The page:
Are You Up to Speed on Transmissions?
Until recently, everyone knew how to drive stick. Things are different now—manual transmission vehicles are slowly disappearing. Whether it’s because drivers are getting lazy or because new technologies are constantly emerging, manufacturers admit that barely five per cent of vehicles sold have manual gearboxes. But before you lay blame, let’s take a look at the different types of transmissions.
Manual transmissions have been around for as long as automobiles. You press on the clutch pedal which allows you to move the gearshift which in turn engages a gear, depending on the speed of the vehicle and engine. Five- and six-speed manual transmissions are often a springboard for manufacturers—they allow them to offer a low-priced basic model that few buyers would want and then raise the price of their automatic transmission models. Some say that a manual transmission makes it easier to “play” with the engine and power, but tests often show that manual transmissions are not the most energy efficient in terms of fuel consumption. Another sign of the times—even this kind of transmission loses ground in the truck and heavy vehicle category.
- Robust transmission that can withstand higher torque
- Greater reliability and easier to maintain
- Harder to learn
- Rougher gear shifting
The sale of vehicles with automatic transmissions has by far the largest share of the market—more than 75 per cent—because they are so easy to drive. The automatic transmission is a hydraulic system that is usually controlled electronically by the on-board computer according to the user’s driving style. In older generations of transmissions, the shift caused by the internal pressure of transmission fluid caused a loss of power and more fuel consumption. The advent of the torque converter and electronic control has made these transmissions more reliable. Four-speed transmissions are gradually disappearing; transmissions today reach up to eight speeds, and Ford and Chrysler are working together on ten-speed transmissions. The biggest names in transmissions are BorgWarner (which is where the Indy 500 trophy got its name), Getrag, Aisin Seiki, and ZF.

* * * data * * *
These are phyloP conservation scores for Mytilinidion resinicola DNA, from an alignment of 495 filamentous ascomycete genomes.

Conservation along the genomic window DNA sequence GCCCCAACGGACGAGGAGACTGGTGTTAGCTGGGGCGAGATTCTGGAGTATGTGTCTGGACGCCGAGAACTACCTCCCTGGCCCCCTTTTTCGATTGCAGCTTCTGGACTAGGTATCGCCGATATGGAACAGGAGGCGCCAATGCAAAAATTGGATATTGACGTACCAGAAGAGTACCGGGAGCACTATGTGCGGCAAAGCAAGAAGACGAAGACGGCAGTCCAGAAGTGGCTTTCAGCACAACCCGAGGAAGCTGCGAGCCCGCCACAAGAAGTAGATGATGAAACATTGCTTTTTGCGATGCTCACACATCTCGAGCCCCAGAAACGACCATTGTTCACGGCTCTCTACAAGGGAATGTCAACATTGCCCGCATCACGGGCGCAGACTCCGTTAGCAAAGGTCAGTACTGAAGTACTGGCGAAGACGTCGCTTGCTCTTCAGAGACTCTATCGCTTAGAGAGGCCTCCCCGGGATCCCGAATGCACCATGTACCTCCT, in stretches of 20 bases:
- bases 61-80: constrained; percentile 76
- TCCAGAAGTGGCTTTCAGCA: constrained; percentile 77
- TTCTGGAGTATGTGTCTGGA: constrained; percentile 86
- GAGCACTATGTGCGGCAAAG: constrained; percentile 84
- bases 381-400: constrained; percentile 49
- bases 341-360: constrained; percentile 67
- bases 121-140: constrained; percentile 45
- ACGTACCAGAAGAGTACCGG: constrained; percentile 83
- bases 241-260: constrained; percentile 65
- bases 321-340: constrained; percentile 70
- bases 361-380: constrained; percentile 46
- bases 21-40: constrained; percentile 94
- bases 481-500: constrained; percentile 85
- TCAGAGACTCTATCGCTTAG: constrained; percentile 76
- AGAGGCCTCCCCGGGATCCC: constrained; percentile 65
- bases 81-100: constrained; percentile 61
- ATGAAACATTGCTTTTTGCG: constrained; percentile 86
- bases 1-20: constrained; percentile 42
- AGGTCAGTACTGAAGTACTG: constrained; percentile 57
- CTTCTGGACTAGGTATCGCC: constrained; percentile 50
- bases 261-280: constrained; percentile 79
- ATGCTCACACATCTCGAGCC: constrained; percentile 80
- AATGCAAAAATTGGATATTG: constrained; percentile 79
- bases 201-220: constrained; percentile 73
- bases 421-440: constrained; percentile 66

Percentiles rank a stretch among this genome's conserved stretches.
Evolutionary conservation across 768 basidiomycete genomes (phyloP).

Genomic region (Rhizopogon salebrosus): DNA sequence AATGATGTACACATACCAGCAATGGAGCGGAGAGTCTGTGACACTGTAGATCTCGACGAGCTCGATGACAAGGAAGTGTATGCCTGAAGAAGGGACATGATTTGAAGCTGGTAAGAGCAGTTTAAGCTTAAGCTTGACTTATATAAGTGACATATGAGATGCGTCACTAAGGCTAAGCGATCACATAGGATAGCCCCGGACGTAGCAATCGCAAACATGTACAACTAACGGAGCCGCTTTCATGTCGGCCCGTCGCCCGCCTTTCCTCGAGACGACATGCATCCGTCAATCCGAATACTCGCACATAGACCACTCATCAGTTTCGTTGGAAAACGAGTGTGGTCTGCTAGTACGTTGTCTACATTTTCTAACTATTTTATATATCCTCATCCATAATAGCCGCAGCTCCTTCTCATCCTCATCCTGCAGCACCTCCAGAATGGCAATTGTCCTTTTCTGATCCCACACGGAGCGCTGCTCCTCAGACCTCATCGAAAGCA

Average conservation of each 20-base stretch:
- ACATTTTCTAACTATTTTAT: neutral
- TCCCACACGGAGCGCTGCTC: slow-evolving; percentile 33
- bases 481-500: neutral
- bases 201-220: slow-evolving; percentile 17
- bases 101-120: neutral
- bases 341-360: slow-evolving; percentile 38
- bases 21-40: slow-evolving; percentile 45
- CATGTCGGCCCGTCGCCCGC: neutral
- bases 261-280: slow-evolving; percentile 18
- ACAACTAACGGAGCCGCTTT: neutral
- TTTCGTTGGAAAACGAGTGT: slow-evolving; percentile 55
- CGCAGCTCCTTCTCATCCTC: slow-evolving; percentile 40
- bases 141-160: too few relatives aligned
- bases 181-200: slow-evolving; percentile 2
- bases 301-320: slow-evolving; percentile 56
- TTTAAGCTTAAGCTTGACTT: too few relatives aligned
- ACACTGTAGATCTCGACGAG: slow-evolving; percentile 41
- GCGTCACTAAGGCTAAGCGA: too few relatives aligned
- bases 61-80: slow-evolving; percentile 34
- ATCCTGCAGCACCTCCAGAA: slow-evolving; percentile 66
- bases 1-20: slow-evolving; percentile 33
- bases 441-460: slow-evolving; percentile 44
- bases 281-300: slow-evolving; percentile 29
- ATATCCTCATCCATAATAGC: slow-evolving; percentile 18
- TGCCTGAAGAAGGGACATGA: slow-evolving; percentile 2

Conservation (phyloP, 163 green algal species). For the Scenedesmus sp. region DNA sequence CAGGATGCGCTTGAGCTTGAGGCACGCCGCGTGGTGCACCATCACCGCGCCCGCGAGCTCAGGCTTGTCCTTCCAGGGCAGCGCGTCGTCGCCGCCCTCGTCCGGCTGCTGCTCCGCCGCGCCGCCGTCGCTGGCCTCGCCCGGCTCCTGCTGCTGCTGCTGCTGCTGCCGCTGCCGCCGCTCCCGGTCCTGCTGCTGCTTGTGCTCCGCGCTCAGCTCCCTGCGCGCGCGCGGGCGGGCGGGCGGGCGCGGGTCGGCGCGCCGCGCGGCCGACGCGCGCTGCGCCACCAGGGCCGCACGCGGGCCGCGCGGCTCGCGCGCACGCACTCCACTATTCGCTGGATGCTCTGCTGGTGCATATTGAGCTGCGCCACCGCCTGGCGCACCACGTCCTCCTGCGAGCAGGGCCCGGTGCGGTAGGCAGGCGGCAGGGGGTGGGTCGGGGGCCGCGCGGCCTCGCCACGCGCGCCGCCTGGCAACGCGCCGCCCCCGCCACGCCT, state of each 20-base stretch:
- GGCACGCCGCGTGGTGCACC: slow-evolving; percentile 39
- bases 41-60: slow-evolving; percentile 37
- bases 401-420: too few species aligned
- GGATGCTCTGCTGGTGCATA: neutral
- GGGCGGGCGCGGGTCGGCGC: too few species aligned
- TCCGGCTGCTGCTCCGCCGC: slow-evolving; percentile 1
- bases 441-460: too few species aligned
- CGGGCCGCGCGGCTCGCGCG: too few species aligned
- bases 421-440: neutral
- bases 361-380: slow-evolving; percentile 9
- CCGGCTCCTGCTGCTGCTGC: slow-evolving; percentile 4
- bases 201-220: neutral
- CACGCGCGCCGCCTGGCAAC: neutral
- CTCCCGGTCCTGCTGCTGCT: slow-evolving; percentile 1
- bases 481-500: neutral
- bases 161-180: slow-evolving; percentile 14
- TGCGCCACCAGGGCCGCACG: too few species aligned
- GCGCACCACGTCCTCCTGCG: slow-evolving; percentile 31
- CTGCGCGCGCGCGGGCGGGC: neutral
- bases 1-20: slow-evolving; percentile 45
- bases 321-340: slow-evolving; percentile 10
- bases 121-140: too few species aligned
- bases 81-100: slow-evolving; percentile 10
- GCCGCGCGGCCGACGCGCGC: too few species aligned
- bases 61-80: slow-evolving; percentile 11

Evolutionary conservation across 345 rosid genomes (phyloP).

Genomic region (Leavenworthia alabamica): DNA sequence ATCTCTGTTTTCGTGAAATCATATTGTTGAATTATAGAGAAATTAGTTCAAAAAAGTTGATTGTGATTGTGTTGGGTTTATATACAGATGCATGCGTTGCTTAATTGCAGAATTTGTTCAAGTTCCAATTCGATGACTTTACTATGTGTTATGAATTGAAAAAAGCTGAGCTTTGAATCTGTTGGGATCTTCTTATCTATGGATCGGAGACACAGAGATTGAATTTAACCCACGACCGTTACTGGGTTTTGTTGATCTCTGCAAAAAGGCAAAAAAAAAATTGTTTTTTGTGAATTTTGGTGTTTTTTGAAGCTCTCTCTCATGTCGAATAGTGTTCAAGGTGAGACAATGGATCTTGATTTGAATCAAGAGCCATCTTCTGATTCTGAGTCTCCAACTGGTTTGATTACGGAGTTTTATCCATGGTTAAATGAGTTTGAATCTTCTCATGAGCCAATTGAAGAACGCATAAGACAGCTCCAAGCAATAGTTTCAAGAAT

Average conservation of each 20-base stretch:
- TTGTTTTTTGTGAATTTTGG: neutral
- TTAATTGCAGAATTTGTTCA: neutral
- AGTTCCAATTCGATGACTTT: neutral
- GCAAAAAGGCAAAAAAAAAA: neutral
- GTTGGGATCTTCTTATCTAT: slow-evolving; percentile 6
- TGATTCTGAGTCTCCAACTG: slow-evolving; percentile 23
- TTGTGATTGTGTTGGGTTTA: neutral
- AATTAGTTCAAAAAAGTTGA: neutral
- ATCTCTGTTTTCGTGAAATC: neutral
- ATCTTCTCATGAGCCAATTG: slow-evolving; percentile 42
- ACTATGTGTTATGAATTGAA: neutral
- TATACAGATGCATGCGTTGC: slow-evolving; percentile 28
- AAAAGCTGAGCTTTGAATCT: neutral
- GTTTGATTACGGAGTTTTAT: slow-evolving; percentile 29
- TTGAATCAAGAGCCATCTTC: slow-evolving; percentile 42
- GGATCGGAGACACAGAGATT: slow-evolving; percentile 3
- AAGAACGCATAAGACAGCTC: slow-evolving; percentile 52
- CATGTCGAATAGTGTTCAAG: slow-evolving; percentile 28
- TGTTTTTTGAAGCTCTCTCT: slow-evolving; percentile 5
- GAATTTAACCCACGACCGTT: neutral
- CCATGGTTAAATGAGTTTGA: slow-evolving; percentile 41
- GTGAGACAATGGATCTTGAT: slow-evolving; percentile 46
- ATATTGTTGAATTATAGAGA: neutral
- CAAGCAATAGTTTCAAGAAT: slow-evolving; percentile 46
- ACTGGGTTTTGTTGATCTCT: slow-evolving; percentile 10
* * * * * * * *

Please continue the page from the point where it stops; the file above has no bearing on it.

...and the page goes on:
- Easy and comfortable
- Better fuel economy
- More expensive
- More fragile system
This is a manual transmission with automatic shifting for sports cars. It still has a gearshift lever but, just like the sequential gearboxes in open-wheel and Berlinetta race cars, it’s mainly the paddle shifters on the steering wheel that are used to shift gears. The shift-by-wire system uses electronic sensor controls, as there is no mechanical linkage to the transmission. Unlike race cars, if you fail to adapt the ratio to your driving, the system will automatically change speeds to avoid damaging the powertrain.
- Decidedly sporty driving
- No clutch
- Extra cost
- Pricey repairs
Continuously variable transmissions
Continuously variable transmissions may not have been well received in the beginning, but they’ve improved and are quickly gaining market share. There are a couple of versions available and, in addition to being found in hybrid and electric vehicles, they are now even found in sports cars and all-wheel drive vehicles. Today’s transmissions are much more smooth and fuel-efficient, but their poor towing capacity remains their weakness.
- Long-term reliability
- Revving when you accelerate
- Limited traction capacity and towing not advised
In conclusion, transmissions are a whole lot more reliable than before, but their level of technological sophistication has made certain components more prone to failure. The lubricating fluids have also improved greatly. That’s why it’s important to have your transmission checked every now and then and, above all, to have it drained according to the manufacturer’s recommendations.